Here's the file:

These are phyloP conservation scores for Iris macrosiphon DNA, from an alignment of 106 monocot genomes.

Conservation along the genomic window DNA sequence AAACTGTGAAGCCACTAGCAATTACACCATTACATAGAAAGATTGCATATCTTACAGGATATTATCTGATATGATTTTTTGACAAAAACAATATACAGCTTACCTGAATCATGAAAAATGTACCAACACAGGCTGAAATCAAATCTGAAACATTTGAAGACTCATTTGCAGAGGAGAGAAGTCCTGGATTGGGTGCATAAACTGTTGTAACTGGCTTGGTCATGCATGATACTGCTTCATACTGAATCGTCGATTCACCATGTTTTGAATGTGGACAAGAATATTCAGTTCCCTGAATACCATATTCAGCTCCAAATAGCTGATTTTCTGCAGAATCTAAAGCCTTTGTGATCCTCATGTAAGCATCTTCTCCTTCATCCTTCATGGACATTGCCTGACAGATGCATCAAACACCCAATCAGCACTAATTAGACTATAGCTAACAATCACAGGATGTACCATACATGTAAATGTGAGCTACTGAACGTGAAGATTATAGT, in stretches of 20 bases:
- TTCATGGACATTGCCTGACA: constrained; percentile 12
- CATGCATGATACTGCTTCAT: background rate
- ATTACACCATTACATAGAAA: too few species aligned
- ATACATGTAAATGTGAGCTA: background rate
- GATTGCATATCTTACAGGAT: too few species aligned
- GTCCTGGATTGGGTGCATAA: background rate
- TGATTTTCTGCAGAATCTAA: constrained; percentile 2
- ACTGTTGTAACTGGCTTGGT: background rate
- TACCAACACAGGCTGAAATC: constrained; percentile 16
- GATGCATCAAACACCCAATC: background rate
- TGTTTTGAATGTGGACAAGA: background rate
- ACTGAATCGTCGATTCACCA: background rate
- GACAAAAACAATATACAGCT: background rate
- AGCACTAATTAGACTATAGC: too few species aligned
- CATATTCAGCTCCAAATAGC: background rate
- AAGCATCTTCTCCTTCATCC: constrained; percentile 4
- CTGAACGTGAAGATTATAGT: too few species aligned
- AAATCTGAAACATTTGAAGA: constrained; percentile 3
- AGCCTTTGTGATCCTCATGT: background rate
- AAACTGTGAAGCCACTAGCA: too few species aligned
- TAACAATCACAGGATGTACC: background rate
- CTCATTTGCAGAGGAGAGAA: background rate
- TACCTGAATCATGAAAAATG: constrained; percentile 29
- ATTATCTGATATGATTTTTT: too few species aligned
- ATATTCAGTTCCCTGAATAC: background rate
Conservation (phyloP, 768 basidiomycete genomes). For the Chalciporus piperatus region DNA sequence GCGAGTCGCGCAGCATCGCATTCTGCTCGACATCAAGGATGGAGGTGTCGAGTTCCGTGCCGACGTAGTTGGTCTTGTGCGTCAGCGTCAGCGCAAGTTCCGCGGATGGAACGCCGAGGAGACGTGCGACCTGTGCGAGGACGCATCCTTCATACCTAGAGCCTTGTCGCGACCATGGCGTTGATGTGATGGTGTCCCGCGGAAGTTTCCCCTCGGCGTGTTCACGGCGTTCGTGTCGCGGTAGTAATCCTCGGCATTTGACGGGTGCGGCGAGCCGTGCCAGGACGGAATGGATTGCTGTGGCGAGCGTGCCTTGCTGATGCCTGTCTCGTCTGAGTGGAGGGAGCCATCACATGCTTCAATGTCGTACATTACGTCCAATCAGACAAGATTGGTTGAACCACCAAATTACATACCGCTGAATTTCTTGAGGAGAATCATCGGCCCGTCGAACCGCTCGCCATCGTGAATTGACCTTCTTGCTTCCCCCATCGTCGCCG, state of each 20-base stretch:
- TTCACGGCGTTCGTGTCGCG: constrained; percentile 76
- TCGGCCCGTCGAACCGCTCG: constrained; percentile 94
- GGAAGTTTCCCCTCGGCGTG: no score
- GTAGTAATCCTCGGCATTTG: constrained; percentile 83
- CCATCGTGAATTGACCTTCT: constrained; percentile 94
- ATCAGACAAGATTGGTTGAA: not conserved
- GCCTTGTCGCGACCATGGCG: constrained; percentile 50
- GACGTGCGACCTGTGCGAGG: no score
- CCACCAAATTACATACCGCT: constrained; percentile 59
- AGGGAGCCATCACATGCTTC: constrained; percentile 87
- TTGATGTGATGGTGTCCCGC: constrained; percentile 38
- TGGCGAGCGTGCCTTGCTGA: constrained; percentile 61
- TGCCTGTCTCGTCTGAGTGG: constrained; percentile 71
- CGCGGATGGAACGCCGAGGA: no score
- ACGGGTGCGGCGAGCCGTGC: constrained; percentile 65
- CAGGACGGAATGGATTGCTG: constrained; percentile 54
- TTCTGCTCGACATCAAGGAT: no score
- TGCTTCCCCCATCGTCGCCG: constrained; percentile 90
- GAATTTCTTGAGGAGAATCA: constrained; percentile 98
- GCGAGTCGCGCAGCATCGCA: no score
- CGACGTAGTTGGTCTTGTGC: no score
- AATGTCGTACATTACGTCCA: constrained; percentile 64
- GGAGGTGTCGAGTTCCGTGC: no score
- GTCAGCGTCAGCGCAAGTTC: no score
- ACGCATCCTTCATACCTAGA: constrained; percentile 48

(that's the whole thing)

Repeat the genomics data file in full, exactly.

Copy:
These are phyloP conservation scores for Iris macrosiphon DNA, from an alignment of 106 monocot genomes.

Conservation along the genomic window DNA sequence AAACTGTGAAGCCACTAGCAATTACACCATTACATAGAAAGATTGCATATCTTACAGGATATTATCTGATATGATTTTTTGACAAAAACAATATACAGCTTACCTGAATCATGAAAAATGTACCAACACAGGCTGAAATCAAATCTGAAACATTTGAAGACTCATTTGCAGAGGAGAGAAGTCCTGGATTGGGTGCATAAACTGTTGTAACTGGCTTGGTCATGCATGATACTGCTTCATACTGAATCGTCGATTCACCATGTTTTGAATGTGGACAAGAATATTCAGTTCCCTGAATACCATATTCAGCTCCAAATAGCTGATTTTCTGCAGAATCTAAAGCCTTTGTGATCCTCATGTAAGCATCTTCTCCTTCATCCTTCATGGACATTGCCTGACAGATGCATCAAACACCCAATCAGCACTAATTAGACTATAGCTAACAATCACAGGATGTACCATACATGTAAATGTGAGCTACTGAACGTGAAGATTATAGT, in stretches of 20 bases:
- TTCATGGACATTGCCTGACA: constrained; percentile 12
- CATGCATGATACTGCTTCAT: background rate
- ATTACACCATTACATAGAAA: too few species aligned
- ATACATGTAAATGTGAGCTA: background rate
- GATTGCATATCTTACAGGAT: too few species aligned
- GTCCTGGATTGGGTGCATAA: background rate
- TGATTTTCTGCAGAATCTAA: constrained; percentile 2
- ACTGTTGTAACTGGCTTGGT: background rate
- TACCAACACAGGCTGAAATC: constrained; percentile 16
- GATGCATCAAACACCCAATC: background rate
- TGTTTTGAATGTGGACAAGA: background rate
- ACTGAATCGTCGATTCACCA: background rate
- GACAAAAACAATATACAGCT: background rate
- AGCACTAATTAGACTATAGC: too few species aligned
- CATATTCAGCTCCAAATAGC: background rate
- AAGCATCTTCTCCTTCATCC: constrained; percentile 4
- CTGAACGTGAAGATTATAGT: too few species aligned
- AAATCTGAAACATTTGAAGA: constrained; percentile 3
- AGCCTTTGTGATCCTCATGT: background rate
- AAACTGTGAAGCCACTAGCA: too few species aligned
- TAACAATCACAGGATGTACC: background rate
- CTCATTTGCAGAGGAGAGAA: background rate
- TACCTGAATCATGAAAAATG: constrained; percentile 29
- ATTATCTGATATGATTTTTT: too few species aligned
- ATATTCAGTTCCCTGAATAC: background rate
Conservation (phyloP, 768 basidiomycete genomes). For the Chalciporus piperatus region DNA sequence GCGAGTCGCGCAGCATCGCATTCTGCTCGACATCAAGGATGGAGGTGTCGAGTTCCGTGCCGACGTAGTTGGTCTTGTGCGTCAGCGTCAGCGCAAGTTCCGCGGATGGAACGCCGAGGAGACGTGCGACCTGTGCGAGGACGCATCCTTCATACCTAGAGCCTTGTCGCGACCATGGCGTTGATGTGATGGTGTCCCGCGGAAGTTTCCCCTCGGCGTGTTCACGGCGTTCGTGTCGCGGTAGTAATCCTCGGCATTTGACGGGTGCGGCGAGCCGTGCCAGGACGGAATGGATTGCTGTGGCGAGCGTGCCTTGCTGATGCCTGTCTCGTCTGAGTGGAGGGAGCCATCACATGCTTCAATGTCGTACATTACGTCCAATCAGACAAGATTGGTTGAACCACCAAATTACATACCGCTGAATTTCTTGAGGAGAATCATCGGCCCGTCGAACCGCTCGCCATCGTGAATTGACCTTCTTGCTTCCCCCATCGTCGCCG, state of each 20-base stretch:
- TTCACGGCGTTCGTGTCGCG: constrained; percentile 76
- TCGGCCCGTCGAACCGCTCG: constrained; percentile 94
- GGAAGTTTCCCCTCGGCGTG: no score
- GTAGTAATCCTCGGCATTTG: constrained; percentile 83
- CCATCGTGAATTGACCTTCT: constrained; percentile 94
- ATCAGACAAGATTGGTTGAA: not conserved
- GCCTTGTCGCGACCATGGCG: constrained; percentile 50
- GACGTGCGACCTGTGCGAGG: no score
- CCACCAAATTACATACCGCT: constrained; percentile 59
- AGGGAGCCATCACATGCTTC: constrained; percentile 87
- TTGATGTGATGGTGTCCCGC: constrained; percentile 38
- TGGCGAGCGTGCCTTGCTGA: constrained; percentile 61
- TGCCTGTCTCGTCTGAGTGG: constrained; percentile 71
- CGCGGATGGAACGCCGAGGA: no score
- ACGGGTGCGGCGAGCCGTGC: constrained; percentile 65
- CAGGACGGAATGGATTGCTG: constrained; percentile 54
- TTCTGCTCGACATCAAGGAT: no score
- TGCTTCCCCCATCGTCGCCG: constrained; percentile 90
- GAATTTCTTGAGGAGAATCA: constrained; percentile 98
- GCGAGTCGCGCAGCATCGCA: no score
- CGACGTAGTTGGTCTTGTGC: no score
- AATGTCGTACATTACGTCCA: constrained; percentile 64
- GGAGGTGTCGAGTTCCGTGC: no score
- GTCAGCGTCAGCGCAAGTTC: no score
- ACGCATCCTTCATACCTAGA: constrained; percentile 48